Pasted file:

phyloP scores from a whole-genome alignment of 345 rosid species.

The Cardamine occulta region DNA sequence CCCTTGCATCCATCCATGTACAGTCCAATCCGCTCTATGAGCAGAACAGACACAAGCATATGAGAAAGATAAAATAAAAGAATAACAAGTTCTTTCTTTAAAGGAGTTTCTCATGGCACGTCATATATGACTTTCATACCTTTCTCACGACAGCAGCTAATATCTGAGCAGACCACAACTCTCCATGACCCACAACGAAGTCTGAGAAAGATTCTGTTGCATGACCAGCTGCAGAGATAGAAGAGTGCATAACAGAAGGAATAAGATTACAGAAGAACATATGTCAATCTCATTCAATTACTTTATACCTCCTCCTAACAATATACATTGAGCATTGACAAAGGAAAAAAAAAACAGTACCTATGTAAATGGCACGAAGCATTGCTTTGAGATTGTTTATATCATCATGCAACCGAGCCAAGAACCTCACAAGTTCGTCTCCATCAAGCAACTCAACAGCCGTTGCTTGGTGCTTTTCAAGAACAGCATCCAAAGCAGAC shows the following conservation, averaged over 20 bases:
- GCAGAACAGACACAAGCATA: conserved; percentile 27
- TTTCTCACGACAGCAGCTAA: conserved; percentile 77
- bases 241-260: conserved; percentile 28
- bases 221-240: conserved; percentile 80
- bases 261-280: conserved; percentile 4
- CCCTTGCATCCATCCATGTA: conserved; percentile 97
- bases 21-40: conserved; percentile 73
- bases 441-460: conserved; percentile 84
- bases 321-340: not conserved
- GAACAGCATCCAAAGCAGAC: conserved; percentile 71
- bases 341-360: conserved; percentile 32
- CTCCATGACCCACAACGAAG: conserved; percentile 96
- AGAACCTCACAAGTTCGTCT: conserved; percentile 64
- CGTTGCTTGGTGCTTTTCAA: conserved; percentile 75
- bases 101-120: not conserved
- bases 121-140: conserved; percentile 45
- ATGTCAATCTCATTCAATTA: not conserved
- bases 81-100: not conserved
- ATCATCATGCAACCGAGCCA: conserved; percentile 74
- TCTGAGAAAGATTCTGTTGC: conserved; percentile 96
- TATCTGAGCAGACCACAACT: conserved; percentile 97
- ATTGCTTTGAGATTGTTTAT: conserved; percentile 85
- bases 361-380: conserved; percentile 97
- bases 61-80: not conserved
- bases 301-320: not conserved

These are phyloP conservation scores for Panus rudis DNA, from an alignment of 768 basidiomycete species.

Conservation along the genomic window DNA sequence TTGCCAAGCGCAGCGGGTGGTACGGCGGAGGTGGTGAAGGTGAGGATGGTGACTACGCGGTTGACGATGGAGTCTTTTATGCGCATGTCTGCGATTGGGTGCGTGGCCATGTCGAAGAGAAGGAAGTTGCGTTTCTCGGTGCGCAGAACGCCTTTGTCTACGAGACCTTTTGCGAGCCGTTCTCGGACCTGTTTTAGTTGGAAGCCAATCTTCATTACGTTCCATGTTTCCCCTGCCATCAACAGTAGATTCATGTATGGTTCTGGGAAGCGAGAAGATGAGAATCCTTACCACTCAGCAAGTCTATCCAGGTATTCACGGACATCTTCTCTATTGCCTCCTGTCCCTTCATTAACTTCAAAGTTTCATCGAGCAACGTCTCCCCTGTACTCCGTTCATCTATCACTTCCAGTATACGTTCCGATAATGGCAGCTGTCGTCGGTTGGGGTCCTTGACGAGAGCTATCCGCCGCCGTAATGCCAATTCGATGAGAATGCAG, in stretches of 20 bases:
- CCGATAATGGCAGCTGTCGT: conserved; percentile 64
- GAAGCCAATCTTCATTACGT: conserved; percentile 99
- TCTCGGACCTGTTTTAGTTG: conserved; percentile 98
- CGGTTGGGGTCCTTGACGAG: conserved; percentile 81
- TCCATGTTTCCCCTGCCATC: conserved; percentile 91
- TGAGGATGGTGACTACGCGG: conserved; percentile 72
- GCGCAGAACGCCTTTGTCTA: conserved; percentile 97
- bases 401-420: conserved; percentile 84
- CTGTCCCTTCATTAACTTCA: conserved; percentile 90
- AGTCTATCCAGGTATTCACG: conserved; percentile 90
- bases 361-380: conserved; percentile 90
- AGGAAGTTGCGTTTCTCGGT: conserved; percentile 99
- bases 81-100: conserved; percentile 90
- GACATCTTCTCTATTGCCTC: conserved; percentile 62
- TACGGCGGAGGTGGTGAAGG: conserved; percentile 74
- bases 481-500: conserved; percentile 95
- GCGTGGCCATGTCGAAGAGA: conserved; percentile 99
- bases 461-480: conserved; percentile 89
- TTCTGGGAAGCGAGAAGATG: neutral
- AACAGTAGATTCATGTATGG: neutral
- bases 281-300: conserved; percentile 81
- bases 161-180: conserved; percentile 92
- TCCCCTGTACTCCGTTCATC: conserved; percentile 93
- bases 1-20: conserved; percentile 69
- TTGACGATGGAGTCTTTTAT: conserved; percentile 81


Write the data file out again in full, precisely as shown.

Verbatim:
phyloP scores from a whole-genome alignment of 345 rosid species.

The Cardamine occulta region DNA sequence CCCTTGCATCCATCCATGTACAGTCCAATCCGCTCTATGAGCAGAACAGACACAAGCATATGAGAAAGATAAAATAAAAGAATAACAAGTTCTTTCTTTAAAGGAGTTTCTCATGGCACGTCATATATGACTTTCATACCTTTCTCACGACAGCAGCTAATATCTGAGCAGACCACAACTCTCCATGACCCACAACGAAGTCTGAGAAAGATTCTGTTGCATGACCAGCTGCAGAGATAGAAGAGTGCATAACAGAAGGAATAAGATTACAGAAGAACATATGTCAATCTCATTCAATTACTTTATACCTCCTCCTAACAATATACATTGAGCATTGACAAAGGAAAAAAAAAACAGTACCTATGTAAATGGCACGAAGCATTGCTTTGAGATTGTTTATATCATCATGCAACCGAGCCAAGAACCTCACAAGTTCGTCTCCATCAAGCAACTCAACAGCCGTTGCTTGGTGCTTTTCAAGAACAGCATCCAAAGCAGAC shows the following conservation, averaged over 20 bases:
- GCAGAACAGACACAAGCATA: conserved; percentile 27
- TTTCTCACGACAGCAGCTAA: conserved; percentile 77
- bases 241-260: conserved; percentile 28
- bases 221-240: conserved; percentile 80
- bases 261-280: conserved; percentile 4
- CCCTTGCATCCATCCATGTA: conserved; percentile 97
- bases 21-40: conserved; percentile 73
- bases 441-460: conserved; percentile 84
- bases 321-340: not conserved
- GAACAGCATCCAAAGCAGAC: conserved; percentile 71
- bases 341-360: conserved; percentile 32
- CTCCATGACCCACAACGAAG: conserved; percentile 96
- AGAACCTCACAAGTTCGTCT: conserved; percentile 64
- CGTTGCTTGGTGCTTTTCAA: conserved; percentile 75
- bases 101-120: not conserved
- bases 121-140: conserved; percentile 45
- ATGTCAATCTCATTCAATTA: not conserved
- bases 81-100: not conserved
- ATCATCATGCAACCGAGCCA: conserved; percentile 74
- TCTGAGAAAGATTCTGTTGC: conserved; percentile 96
- TATCTGAGCAGACCACAACT: conserved; percentile 97
- ATTGCTTTGAGATTGTTTAT: conserved; percentile 85
- bases 361-380: conserved; percentile 97
- bases 61-80: not conserved
- bases 301-320: not conserved

These are phyloP conservation scores for Panus rudis DNA, from an alignment of 768 basidiomycete species.

Conservation along the genomic window DNA sequence TTGCCAAGCGCAGCGGGTGGTACGGCGGAGGTGGTGAAGGTGAGGATGGTGACTACGCGGTTGACGATGGAGTCTTTTATGCGCATGTCTGCGATTGGGTGCGTGGCCATGTCGAAGAGAAGGAAGTTGCGTTTCTCGGTGCGCAGAACGCCTTTGTCTACGAGACCTTTTGCGAGCCGTTCTCGGACCTGTTTTAGTTGGAAGCCAATCTTCATTACGTTCCATGTTTCCCCTGCCATCAACAGTAGATTCATGTATGGTTCTGGGAAGCGAGAAGATGAGAATCCTTACCACTCAGCAAGTCTATCCAGGTATTCACGGACATCTTCTCTATTGCCTCCTGTCCCTTCATTAACTTCAAAGTTTCATCGAGCAACGTCTCCCCTGTACTCCGTTCATCTATCACTTCCAGTATACGTTCCGATAATGGCAGCTGTCGTCGGTTGGGGTCCTTGACGAGAGCTATCCGCCGCCGTAATGCCAATTCGATGAGAATGCAG, in stretches of 20 bases:
- CCGATAATGGCAGCTGTCGT: conserved; percentile 64
- GAAGCCAATCTTCATTACGT: conserved; percentile 99
- TCTCGGACCTGTTTTAGTTG: conserved; percentile 98
- CGGTTGGGGTCCTTGACGAG: conserved; percentile 81
- TCCATGTTTCCCCTGCCATC: conserved; percentile 91
- TGAGGATGGTGACTACGCGG: conserved; percentile 72
- GCGCAGAACGCCTTTGTCTA: conserved; percentile 97
- bases 401-420: conserved; percentile 84
- CTGTCCCTTCATTAACTTCA: conserved; percentile 90
- AGTCTATCCAGGTATTCACG: conserved; percentile 90
- bases 361-380: conserved; percentile 90
- AGGAAGTTGCGTTTCTCGGT: conserved; percentile 99
- bases 81-100: conserved; percentile 90
- GACATCTTCTCTATTGCCTC: conserved; percentile 62
- TACGGCGGAGGTGGTGAAGG: conserved; percentile 74
- bases 481-500: conserved; percentile 95
- GCGTGGCCATGTCGAAGAGA: conserved; percentile 99
- bases 461-480: conserved; percentile 89
- TTCTGGGAAGCGAGAAGATG: neutral
- AACAGTAGATTCATGTATGG: neutral
- bases 281-300: conserved; percentile 81
- bases 161-180: conserved; percentile 92
- TCCCCTGTACTCCGTTCATC: conserved; percentile 93
- bases 1-20: conserved; percentile 69
- TTGACGATGGAGTCTTTTAT: conserved; percentile 81